peters hb1063cSPRINGFIELD – State Senator Robert Peters (D-Chicago) is continuing an effort to decriminalize the transmission of human immunodeficiency virus.

“Having HIV is a health care concern, not a crime,” Peters said. “People living with HIV don’t need to worry about facing criminal charges for simply living.”

A portion of the Criminal Code – referred to as the Criminal Transmission of HIV – provides that individuals living with HIV can be criminally prosecuted, charged with a Class 2 Felony, and jailed for having consensual sex, sharing needles, or donating organs or bodily tissues or fluids. Despite the reference “transmission” in the criminal code, actual transmission is not required. Peters’ proposal repeals this portion of the criminal code.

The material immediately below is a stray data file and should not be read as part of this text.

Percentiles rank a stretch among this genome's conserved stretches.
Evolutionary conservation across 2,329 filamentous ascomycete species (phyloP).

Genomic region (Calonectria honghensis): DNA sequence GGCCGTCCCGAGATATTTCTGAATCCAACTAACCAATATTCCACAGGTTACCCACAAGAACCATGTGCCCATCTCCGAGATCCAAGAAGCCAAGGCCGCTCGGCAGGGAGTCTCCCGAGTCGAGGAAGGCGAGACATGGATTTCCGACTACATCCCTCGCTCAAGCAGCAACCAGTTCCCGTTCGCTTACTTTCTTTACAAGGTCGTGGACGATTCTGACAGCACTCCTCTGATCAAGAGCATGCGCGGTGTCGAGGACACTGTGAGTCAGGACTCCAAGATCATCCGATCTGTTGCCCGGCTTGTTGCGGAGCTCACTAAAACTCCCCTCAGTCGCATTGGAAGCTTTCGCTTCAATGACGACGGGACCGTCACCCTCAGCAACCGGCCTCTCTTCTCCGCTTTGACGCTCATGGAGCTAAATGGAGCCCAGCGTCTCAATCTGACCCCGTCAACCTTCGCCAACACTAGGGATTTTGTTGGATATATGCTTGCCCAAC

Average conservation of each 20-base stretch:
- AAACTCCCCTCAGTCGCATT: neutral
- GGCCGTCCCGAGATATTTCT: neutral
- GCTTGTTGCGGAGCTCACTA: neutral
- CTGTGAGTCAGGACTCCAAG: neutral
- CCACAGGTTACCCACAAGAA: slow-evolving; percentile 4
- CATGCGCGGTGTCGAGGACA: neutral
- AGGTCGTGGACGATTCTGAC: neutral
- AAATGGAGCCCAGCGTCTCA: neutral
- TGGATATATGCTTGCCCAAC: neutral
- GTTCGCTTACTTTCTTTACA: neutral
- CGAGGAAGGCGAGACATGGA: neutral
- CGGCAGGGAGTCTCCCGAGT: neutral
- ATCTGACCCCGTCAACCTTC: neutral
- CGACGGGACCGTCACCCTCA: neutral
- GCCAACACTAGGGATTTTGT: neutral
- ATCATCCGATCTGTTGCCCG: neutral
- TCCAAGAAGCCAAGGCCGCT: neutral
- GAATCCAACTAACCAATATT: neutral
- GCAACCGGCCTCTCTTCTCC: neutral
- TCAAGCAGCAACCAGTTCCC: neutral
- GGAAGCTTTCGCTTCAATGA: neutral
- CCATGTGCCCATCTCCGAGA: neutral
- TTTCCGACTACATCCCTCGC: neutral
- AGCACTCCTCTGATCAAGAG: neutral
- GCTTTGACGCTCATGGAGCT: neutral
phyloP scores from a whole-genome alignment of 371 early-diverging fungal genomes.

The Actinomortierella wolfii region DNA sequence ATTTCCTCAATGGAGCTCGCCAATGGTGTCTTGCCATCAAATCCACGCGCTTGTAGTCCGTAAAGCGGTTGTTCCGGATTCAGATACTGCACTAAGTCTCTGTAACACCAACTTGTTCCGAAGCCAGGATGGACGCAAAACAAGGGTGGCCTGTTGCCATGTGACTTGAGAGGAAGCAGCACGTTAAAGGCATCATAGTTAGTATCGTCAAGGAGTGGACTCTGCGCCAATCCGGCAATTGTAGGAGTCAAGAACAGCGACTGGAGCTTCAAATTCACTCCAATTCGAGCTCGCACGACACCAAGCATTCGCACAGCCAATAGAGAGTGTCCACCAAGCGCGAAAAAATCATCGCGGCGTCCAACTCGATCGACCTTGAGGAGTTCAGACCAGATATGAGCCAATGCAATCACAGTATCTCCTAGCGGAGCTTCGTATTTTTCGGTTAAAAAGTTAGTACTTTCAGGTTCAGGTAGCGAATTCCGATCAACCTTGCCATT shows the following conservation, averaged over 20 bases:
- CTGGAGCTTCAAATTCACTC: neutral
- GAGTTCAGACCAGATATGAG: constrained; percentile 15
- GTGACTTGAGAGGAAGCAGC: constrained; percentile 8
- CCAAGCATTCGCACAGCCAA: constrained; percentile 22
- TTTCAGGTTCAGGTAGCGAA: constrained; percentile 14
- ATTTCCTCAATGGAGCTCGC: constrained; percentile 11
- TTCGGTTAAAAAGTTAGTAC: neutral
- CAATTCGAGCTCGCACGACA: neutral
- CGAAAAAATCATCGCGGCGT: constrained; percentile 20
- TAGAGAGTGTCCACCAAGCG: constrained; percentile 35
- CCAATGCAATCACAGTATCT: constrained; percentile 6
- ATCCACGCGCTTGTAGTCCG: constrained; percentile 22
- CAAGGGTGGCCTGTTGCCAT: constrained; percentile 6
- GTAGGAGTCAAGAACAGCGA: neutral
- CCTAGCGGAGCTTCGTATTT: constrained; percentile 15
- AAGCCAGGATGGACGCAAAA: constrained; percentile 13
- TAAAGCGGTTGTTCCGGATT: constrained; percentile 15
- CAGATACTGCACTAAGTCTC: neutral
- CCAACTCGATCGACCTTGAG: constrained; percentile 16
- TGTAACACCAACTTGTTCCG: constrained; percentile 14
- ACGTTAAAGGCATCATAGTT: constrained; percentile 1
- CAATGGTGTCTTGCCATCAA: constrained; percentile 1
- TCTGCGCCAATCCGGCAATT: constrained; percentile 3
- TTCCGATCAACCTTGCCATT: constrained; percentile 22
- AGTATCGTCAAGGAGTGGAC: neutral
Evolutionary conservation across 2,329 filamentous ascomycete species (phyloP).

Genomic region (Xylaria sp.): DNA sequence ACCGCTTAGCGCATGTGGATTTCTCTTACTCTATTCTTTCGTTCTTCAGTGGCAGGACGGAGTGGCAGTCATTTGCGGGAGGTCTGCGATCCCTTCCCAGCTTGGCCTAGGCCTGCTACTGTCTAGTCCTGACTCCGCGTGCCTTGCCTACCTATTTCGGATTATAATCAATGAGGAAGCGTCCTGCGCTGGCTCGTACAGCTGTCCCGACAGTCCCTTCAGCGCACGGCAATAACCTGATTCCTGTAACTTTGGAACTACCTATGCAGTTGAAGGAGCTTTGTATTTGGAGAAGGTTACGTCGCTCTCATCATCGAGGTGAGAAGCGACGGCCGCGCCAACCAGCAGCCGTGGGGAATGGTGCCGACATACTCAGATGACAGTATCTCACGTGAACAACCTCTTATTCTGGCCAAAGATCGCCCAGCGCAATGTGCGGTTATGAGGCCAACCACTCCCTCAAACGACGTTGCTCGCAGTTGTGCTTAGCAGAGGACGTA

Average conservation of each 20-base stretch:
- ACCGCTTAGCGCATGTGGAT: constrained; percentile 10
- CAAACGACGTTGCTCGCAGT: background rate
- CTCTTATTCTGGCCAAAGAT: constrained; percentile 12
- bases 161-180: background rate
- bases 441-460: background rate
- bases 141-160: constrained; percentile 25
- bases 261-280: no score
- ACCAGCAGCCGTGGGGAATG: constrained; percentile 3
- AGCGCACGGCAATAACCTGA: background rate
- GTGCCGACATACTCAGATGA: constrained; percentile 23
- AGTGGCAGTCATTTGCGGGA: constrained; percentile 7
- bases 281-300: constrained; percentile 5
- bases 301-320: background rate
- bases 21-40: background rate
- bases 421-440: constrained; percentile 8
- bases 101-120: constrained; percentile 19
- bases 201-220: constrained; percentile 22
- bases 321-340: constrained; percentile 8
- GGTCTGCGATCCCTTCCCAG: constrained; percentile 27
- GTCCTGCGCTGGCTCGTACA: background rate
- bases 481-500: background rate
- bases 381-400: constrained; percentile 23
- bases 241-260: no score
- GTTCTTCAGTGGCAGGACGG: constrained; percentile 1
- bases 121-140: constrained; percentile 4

Currently, HIV is the only communicable disease in Illinois that is criminalized.

“Those living with HIV deserve to be able to receive treatment for their condition, and not risk arrest or incarceration,” Peters said. “It’s time we end the stigma surrounding sexually transmitted diseases and start treating them like the medical conditions that they are.”

House Bill 1063 had passed the House of Representatives with bipartisan support in April. On Wednesday, the Senate Executive Committee approved it, also with bipartisan support, and it will now be sent to the full Senate for further consideration.

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